Andreas von Arnauld
Beteiligung des Deutschen Bundestages an gemischten völkerrechtlichen Abkommen
10,50 € including VAT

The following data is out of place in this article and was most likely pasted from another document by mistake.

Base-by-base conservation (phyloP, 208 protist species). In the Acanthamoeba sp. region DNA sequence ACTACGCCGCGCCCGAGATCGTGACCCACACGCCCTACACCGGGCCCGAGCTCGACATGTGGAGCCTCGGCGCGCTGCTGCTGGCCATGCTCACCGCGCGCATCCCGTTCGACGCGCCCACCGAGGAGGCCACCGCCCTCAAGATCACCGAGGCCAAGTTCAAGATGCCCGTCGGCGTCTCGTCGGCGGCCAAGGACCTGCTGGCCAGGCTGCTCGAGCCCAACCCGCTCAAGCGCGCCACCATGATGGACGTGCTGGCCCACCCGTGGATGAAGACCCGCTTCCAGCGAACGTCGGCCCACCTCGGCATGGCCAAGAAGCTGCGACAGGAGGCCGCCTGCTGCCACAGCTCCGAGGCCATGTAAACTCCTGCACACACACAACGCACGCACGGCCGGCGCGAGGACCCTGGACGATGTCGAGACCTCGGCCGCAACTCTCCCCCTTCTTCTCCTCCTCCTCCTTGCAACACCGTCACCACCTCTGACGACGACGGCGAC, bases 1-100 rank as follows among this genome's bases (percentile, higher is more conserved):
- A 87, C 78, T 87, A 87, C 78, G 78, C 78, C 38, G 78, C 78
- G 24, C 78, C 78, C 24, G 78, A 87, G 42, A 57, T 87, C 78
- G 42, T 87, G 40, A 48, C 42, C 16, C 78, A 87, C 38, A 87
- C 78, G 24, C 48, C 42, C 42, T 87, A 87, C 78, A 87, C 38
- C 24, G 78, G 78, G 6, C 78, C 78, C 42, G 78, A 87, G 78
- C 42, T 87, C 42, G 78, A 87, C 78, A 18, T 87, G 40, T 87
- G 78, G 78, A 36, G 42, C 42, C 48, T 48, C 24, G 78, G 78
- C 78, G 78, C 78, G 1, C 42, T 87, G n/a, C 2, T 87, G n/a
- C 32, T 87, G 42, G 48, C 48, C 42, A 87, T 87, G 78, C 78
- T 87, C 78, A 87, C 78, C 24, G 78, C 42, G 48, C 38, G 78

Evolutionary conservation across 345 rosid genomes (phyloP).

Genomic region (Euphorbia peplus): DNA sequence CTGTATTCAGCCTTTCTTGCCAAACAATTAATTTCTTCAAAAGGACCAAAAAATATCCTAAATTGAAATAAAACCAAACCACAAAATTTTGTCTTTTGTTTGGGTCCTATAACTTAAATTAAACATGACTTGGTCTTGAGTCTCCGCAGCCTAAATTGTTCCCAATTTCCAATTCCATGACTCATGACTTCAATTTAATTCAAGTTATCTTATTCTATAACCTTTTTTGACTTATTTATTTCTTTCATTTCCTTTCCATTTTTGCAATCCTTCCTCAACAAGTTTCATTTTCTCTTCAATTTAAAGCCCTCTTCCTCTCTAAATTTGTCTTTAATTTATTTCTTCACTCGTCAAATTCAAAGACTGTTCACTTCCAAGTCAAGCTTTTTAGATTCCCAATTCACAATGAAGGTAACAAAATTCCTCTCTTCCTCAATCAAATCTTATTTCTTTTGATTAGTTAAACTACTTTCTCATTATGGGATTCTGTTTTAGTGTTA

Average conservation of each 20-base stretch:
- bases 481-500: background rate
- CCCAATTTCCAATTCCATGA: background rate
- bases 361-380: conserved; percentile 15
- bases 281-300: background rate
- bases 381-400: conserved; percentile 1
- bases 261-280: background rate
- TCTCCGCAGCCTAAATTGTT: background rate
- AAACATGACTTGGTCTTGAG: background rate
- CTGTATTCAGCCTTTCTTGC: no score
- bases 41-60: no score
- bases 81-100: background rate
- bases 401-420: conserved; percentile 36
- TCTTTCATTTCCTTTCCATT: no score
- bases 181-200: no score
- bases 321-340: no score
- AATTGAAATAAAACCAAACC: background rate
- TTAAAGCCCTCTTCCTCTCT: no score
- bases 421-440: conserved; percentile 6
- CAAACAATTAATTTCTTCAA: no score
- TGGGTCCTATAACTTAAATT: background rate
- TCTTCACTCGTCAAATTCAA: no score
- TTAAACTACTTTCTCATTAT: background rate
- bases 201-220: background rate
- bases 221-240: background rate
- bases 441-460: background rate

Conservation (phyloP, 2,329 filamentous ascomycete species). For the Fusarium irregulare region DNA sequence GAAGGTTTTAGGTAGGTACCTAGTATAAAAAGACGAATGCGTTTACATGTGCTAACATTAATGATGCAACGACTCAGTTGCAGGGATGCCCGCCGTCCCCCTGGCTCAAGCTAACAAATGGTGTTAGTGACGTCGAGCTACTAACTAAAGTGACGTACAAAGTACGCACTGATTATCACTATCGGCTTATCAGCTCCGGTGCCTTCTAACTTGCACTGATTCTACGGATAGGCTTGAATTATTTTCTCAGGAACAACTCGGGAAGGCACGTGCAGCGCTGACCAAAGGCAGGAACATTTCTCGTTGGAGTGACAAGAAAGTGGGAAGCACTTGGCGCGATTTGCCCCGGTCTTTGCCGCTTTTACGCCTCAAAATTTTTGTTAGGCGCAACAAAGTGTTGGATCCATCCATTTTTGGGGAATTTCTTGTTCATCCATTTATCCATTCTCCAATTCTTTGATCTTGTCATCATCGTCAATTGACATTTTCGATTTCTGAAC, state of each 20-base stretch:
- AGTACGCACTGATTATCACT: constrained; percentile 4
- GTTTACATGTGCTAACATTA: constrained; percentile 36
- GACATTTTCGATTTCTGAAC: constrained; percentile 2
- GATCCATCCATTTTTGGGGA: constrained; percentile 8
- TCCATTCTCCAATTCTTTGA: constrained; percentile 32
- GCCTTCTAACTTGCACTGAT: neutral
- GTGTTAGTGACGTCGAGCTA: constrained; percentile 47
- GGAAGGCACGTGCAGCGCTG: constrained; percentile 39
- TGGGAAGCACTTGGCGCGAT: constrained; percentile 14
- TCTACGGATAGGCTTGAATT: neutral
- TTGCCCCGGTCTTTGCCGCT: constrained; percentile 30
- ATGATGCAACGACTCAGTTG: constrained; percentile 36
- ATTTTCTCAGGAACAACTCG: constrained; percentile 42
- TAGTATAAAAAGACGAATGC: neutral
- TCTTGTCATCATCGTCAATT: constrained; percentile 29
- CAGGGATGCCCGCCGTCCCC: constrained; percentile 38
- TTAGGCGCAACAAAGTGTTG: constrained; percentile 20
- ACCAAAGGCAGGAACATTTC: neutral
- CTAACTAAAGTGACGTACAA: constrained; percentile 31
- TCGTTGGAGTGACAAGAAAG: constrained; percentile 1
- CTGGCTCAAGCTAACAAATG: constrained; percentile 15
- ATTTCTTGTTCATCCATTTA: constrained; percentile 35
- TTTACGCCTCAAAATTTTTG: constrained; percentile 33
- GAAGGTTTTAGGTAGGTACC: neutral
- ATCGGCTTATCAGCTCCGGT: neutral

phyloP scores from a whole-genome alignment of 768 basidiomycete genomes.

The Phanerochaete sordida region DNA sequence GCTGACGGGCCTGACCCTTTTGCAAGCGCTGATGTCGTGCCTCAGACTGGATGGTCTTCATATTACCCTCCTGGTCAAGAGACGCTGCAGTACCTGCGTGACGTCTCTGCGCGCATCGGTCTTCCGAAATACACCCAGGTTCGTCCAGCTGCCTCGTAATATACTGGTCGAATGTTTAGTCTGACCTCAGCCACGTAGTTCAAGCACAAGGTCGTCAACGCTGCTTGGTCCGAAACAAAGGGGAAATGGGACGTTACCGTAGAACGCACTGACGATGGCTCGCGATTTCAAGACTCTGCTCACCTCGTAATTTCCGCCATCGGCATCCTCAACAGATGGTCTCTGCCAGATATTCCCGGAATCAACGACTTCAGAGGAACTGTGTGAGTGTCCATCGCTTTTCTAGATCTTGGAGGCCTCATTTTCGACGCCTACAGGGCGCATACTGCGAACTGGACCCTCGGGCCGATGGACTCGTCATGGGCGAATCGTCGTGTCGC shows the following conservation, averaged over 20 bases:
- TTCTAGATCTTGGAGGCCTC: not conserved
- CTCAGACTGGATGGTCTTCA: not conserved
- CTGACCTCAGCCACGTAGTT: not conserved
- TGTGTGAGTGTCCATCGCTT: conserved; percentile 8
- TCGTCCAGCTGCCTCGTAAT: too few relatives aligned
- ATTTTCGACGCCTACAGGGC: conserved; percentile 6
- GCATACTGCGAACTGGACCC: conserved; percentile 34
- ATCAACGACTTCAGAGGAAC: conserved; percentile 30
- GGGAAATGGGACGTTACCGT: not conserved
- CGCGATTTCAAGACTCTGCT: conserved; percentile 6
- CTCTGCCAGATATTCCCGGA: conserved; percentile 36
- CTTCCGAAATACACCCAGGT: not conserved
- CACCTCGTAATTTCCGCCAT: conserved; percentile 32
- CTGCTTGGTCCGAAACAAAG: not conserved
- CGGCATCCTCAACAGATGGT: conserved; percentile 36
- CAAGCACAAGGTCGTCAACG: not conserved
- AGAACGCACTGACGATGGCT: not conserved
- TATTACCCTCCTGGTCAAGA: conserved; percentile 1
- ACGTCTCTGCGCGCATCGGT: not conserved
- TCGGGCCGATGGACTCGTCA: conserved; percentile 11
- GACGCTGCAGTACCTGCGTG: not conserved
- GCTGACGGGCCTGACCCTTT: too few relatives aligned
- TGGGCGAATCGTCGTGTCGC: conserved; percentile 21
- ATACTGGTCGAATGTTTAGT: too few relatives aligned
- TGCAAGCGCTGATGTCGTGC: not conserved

The constitutional role of the German Bundestag in the conclusion of mixed agreements by the EU and its Member States has been an open question for decades. This has been due to a certain pragmatism in dealing with these issues. Growing tensions between Government and Parliament, however, especially concerning controversial treaties like TTIP, CETA or the Economic Partnership Agreements with Western African States, press for an answer at last. The participation prior to the actual conclusion of the treaty is determined by Article 23, of the Grundgesetz (GG). Mixed Agreements are »matters concerning the European Union« in the sense of its para. 2; the Federal Government has to keep the Bundestag informed in such matters, »comprehensively and at the earliest possible time.« As far as they fall within the competences of the EU, mixed agreements also qualify as »legislative acts of the European Union« in the sense of para. 3. Insofar Article 23 GG obliges the Federal Government to give the Bundestag »an opportunity to state its position« which than has to be »taken into account« during the negotiations in the Council. According to Article 59 para. 2 GG, international treaties concluded by the Federation require the consent of the Bundestag and Bundesrat in the form of a federal statute in two cases: if they »regulate the political relations« of the Federation or if they relate to subjects of federal legislation. The traditional, restrictive understanding of »political relations« as referring only to the existence and security of the German State, is outdated. Only those treaties should be excepted that are »unpolitical«, i.e. mere »executive agreements« (cf. Article 59 para. 2, cl. 2). Based on such an up-to-date interpretation of the »political«, many mixed agreements will need parliamentary consent already because of those provisions alone which fall within the Member States' competences. It does not follow automatically that in all other cases there is no need for parliamentary consent. A model based on a separation of the spheres of competence does indeed have regard to the legitimising role of the European Parliament (cf. Article 218 para. 6 TFEU); applied strictly, however, it risks of missing the specific qualities of the EU system of competences, especially in the case of mixed agreements. Here, competences are not so much relevant for a demarcation of political spheres, but as a basis for political empowerment. In practice, any clear demarcation is deliberately avoided. Mixed agreements only rarely contain a declaration on competences, thus leading to a joint responsibility and liability of the EU and its Member States under international law. Therefore, an adequate model has to introduce some correctives to the basic idea of a separation of competences. Interpreting Article 59 para. 2, cl. 1 GG in the light of the Bundestag's »responsibility for integration« (Integrationsverantwortung) as derived from Article 23 GG, all mixed agreements need parliamentary consent if they are of a particular political importance. Indicators might be that they either concern fundamental questions of membership in an international organisation or for the relations to third states; if they further reduce the Member State's scope of action in areas where competences have already been transferred to the EU to a large extent; if they impact individual rights; if they are subject to an intense and controversial public debate. Conforming to German state practice, parliamentary consent does not only cover those parts of the agreement falling within national competences, but they cover the treaty as a whole.